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For a claim of age discrimination to withstand summary judgment, a plaintiff must show that he or she was treated differently from similarly, very similarly, situated employees because of his or her age, the Fifth Circuit reminded us yesterday. While those similar employees don't have to be identical they have to be fairly close.
James Hinga, a machinist who was let go after a recall, couldn't find a close enough match to support his age discrimination claim. Though he pointed to three younger employees, the fact that they had different roles and different discipline histories kept them from being appropriate comparators.
Hinga worked as a machinist, manufacturing actuators for MIC Group. MIC's actuators control the flow of liquids and gasses. Since escaped gas can have explosive results, industry standards require exact specifications. Some MIC actuators didn't meet those specifications, the company discovered after a complaint. In particular, some had "lapping" issues -- the casing was not lapped or flattened enough at the machine's seams and could have permitted a spark to enter.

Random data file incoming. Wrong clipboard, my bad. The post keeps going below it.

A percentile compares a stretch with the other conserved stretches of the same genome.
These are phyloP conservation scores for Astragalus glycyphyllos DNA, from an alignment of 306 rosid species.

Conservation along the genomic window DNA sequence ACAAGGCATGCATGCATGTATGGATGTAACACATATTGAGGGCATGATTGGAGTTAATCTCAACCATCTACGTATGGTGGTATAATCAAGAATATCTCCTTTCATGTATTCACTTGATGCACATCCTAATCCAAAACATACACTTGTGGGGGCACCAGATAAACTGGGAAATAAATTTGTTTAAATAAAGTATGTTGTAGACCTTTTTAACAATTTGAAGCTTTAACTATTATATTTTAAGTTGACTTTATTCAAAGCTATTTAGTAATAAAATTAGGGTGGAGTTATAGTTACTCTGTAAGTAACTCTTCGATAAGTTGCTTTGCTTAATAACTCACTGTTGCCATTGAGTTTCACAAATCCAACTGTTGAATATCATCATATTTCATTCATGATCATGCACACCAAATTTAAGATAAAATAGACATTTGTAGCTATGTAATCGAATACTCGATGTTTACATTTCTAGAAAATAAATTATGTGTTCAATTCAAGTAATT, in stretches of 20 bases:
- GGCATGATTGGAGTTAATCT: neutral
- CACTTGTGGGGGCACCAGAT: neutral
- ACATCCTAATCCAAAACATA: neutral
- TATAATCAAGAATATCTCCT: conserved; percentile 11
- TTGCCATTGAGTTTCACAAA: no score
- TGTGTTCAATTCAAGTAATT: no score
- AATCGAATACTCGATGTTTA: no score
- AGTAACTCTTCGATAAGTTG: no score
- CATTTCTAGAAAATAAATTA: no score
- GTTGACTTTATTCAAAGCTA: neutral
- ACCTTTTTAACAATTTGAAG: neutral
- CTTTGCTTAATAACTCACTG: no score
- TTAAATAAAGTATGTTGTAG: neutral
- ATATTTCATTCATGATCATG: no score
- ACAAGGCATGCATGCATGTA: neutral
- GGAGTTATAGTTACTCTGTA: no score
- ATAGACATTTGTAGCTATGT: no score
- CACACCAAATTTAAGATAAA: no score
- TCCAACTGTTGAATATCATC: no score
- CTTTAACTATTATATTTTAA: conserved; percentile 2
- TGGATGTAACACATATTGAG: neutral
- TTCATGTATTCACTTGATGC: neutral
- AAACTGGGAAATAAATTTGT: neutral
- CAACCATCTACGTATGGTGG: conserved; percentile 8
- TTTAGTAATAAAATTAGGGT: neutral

MIC recalled 662 actuators and, when inspecting those recalled items, found lapping violations in all of them. The company's investigation placed the blame on Hinga, who was 76 at the time, and a second employee. Both were asked to resign and did. Three years later, Hinga sued.
Hinga lost on summary judgment, with the district court ruling that he had failed to plead a prima facie case as he did not put forward any evidence of similarly situated employees who were treated differently. Under the Age Discrimination in Employment Act, a plaintiff must show that age was the "but-for" cause of his adverse treatment.
Hinga argued that he would not have been fired but for his age, since he was treated less favorably than "nearly identical" employees. Hinga alleged that three younger employees had committed similar violations without discharge. However, to be considered similarly situated, the Fifth Circuit notes, a employees must share similar responsibilities, share a supervisor and have comparable violation histories. Most importantly, the workers put forth by Hinga had different jobs -- Hinga was a machinist, they all worked on assembly.
Hinga's lapping errors and subsequent recall cost the company well over $100,000. None of the other employees had any history of reprimands, though one had been told to "pay more attention" to quality checks.
The case doesn't break any new ground in anti-discrimination law, but it does highlight the difficulty facing plaintiffs who allege discrimination but cannot find a directly analogous comparator.
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